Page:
A potential consolidation with a West African airline to join the KQ-SAA membership pact would strengthen the strategic partnership framework, Kenya Airway’s group board, chairman, Michael Joseph said in an investor briefing on Tuesday.
“The intention is to invite a West African airline at some point in the future to also join. We will have a three-hub strategy of Nairobi, Johannesburg, and the West African hub to create better opportunities and services for our customers,” he said.
“Africa needs something like this, and the intention is to invite a West African carrier to join,” Joseph was also quoted by Kenya Digest.
Joseph reportedly said the airlines would form a holding company but continue to operate separately under their brands.
“The shareholders of the holding company will be strategic investors and individual governments that wish to retain their share,” he noted.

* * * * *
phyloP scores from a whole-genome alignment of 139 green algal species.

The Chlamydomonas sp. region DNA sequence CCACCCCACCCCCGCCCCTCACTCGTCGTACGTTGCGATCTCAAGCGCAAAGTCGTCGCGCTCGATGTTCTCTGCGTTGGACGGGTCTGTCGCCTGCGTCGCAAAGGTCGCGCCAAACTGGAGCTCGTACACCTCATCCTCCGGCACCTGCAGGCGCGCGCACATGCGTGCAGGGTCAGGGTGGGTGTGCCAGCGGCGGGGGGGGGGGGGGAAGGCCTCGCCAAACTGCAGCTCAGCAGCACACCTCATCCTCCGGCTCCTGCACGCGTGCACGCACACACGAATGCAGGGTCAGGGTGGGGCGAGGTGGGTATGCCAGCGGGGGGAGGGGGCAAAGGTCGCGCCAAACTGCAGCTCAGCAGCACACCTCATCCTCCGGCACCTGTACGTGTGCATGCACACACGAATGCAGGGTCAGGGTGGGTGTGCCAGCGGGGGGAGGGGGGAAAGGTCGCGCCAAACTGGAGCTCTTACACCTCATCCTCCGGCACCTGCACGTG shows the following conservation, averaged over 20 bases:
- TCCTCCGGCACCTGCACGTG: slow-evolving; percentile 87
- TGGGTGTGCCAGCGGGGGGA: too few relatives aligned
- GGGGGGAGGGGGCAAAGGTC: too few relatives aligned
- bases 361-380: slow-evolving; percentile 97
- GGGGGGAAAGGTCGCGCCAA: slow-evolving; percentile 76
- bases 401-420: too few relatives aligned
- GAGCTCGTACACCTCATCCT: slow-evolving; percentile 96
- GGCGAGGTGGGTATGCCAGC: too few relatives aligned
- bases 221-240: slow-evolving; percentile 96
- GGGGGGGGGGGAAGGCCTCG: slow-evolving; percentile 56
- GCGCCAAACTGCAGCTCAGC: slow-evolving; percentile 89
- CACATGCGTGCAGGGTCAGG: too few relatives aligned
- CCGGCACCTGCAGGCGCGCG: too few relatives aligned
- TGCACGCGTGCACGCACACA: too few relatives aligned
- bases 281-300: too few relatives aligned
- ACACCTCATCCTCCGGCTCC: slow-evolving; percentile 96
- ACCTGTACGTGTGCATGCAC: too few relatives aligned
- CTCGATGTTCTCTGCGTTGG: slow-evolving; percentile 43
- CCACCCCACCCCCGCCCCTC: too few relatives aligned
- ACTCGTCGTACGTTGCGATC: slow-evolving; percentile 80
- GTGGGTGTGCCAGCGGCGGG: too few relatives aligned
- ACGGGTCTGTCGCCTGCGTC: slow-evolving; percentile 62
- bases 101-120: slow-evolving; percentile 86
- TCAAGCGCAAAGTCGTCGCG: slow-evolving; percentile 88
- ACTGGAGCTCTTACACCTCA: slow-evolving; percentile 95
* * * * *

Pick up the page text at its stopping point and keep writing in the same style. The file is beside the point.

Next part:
The holding firm would assist the carriers with catering, maintenance, and financing services. “Our idea is to lower the overall cost of flying to attract more passengers across Africa,” Joseph said.
Another piece in the unglamorous behind-the-scenes effort to smooth the way for distribution deals with the airlines, the combined carriers are tipped to have a bigger network, and provide better pricing power.
Speaking to CH-Aviation, SAA Chief Commercial Officer Simon Newton-Smith said, the goal is to achieve an extensive reciprocal codeshare partnership by June 2022.
By June 2023, the goal was to harmonise schedules and terms and conditions on pricing, pending anti-trust immunity in core markets.
He said the aim was to create a pan-African network of smaller airlines, thereby creating better and affordable connectivity in Africa, but stopped short of confirming equity exchange.
“I can’t tell you what that’s going to look like right now because that is a little bit further down the line,” he said.